Image of gypsy moth larvae from: USDA Forest Service Archive, Bugwood.org
According to the Smithsonian Encyclopedia, the gypsy moth (Lymantria dispar) was brought to the United States in the mid-19th century in an attempt to find a silk-producing moth that would not be susceptible to diseases that afflicted Silkworm Moths. Deserving of their name, these moths could not be contained and in 1868 or 1869 some escaped from the breeder's house. In only 10 years time, the neighborhood trees were badly damaged by this foliage-eating moth. Since then these larvae are infamous for their destruction of forests. In fact, according to the University of Illinois, the larvae can consume up to one square foot of foliage per day!
Image of damage caused by gyspy moth larvae from: The University of Wisconsin, Madison.
What is alarming is their wide range across the Northeastern United States as shown in this image from the US Forest Service:
How do such small larvae spread so fast? Take a look at the picture of the larva shown above. Those cute little hairs have air pockets that make the insects bouyant and are especially good at encouraging long distance travel in strong winds. Female moths also lay their eggs on cars near the trees they inhabit further ensuring their distribution far and wide.
Understanding the physiology of these pests may help us to control their numbers and limit their destruction.
Studies presented at the recent Experimental Biology Conference in Washington DC have shown that in addition to being attracted towards certain smells and tastes, these larvae may also be attracted to certain colors. In fact, the larvae migrated towards green (not suprising), blue, white, orange, red and yellow wavelengths of light compared to simple darkness. Researchers are currently comparing which colors the larvae prefer when given the choice. (KF Beattie, JL Sanford, W Carter III, VDC Shields, F Otolora-Luna, JC Dickens. "Visual Orientation behavior of gypsy moth larvae to emissive colors")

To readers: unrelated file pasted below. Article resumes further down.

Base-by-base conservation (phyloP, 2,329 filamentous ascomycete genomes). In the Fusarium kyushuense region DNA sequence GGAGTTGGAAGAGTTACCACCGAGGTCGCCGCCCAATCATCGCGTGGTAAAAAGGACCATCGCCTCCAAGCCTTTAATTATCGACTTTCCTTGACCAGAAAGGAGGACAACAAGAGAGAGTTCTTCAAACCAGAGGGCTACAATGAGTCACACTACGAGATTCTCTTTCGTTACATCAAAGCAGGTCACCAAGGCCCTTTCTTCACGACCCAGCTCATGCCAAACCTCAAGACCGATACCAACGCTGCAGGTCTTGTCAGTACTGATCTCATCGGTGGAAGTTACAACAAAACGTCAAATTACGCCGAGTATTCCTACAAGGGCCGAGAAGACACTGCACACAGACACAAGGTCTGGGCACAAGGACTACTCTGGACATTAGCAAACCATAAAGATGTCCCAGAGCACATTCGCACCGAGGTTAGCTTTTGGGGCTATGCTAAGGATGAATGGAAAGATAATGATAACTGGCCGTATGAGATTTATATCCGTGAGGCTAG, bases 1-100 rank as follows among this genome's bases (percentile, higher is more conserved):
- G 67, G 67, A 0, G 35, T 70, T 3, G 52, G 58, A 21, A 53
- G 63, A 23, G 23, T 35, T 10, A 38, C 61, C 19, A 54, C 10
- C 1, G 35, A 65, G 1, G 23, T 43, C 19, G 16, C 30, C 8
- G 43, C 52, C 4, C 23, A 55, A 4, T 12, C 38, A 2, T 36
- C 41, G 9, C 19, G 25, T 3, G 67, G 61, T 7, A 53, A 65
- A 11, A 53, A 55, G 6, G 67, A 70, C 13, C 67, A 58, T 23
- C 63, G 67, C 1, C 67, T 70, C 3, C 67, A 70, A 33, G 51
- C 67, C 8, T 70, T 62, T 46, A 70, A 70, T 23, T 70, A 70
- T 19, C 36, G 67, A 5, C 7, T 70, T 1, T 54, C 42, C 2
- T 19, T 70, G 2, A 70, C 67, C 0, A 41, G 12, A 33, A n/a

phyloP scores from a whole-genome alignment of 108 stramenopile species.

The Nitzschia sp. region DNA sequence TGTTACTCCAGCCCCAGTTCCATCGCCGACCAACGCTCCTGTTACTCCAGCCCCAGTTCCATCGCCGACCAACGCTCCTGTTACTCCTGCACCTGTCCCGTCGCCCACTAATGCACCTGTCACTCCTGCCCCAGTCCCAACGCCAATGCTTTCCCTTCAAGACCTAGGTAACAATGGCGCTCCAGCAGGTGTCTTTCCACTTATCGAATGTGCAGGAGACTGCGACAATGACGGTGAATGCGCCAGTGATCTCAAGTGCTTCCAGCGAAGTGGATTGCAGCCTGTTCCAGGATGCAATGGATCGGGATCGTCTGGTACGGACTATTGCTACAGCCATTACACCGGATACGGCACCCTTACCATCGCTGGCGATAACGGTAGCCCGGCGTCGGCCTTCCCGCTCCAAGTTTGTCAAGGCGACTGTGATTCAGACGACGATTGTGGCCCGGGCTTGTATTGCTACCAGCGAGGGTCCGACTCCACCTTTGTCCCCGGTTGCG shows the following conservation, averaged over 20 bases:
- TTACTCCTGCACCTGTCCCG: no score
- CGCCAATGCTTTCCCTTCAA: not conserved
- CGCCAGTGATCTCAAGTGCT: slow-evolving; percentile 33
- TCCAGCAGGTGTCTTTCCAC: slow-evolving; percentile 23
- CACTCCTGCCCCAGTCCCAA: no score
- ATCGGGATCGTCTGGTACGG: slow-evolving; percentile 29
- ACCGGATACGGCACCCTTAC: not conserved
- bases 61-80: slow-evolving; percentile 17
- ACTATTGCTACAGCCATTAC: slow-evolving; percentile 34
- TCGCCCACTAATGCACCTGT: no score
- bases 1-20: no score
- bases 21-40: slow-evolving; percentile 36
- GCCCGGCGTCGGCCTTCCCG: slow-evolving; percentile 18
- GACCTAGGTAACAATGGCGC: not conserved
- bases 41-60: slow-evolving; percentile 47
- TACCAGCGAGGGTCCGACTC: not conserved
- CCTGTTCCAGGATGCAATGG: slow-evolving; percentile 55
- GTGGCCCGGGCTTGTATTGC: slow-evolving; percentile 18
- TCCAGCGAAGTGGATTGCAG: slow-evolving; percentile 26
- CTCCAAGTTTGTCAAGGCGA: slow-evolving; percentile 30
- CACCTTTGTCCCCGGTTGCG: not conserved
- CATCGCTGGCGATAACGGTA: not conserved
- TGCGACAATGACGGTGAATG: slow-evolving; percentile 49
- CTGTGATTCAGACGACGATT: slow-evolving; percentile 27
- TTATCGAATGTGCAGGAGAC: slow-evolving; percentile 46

Gypsy moth larvae have organs designed to sense specific tastes, the medial and lateral styloconic sensilla. Researchers have shown these organs to be comprised of different cells capable of detecting alkaloid substances that may be used as deterrents including strychnine, aristolochic acid, nicotine and caffeine as well as cells that can sense sugars (sucrose and inositol) or salt (potassium chloride). (T Martin, VDC Shields. "Taste receptor cells of gypsy moth larvae exhibit varying sensitivities to various phytochemicals")
Researchers then pre-exposed the larvae to food containing alkaloid deterrents for 24 or 48 hours. They found the larvae ate less food when it contained aristocholic acid or nicotine. Tests also showed that the cells sensitive to alkaloid deterrents developed tolerance to the substances...definitely not good news for those interested in eradicating this species. (JL Sanford, N Aginam, M Khalid, VDC Shields. "Gustatory habituation to selected alkaloids by gypsy moth larvae")
I think it may be worth pointing out that the female is flightless, therefore much of the dispersal effort is by larvae.
Is laying eggs on cars a learned (i.e. evolutionary) change, or merely an 'accidental' occurence based on some other behavior?
In Australia we had a major outbreak of Asian gypsy moth which is a mutation of the one found in the US. One of the biggest issues for Australia is that "Newly hatched larvae can live for up to a week without feeding" however it seems that Australia has currently gotten this moth under control.
I wonder how much genetic engineering will be applied in the future to eradicate this pest?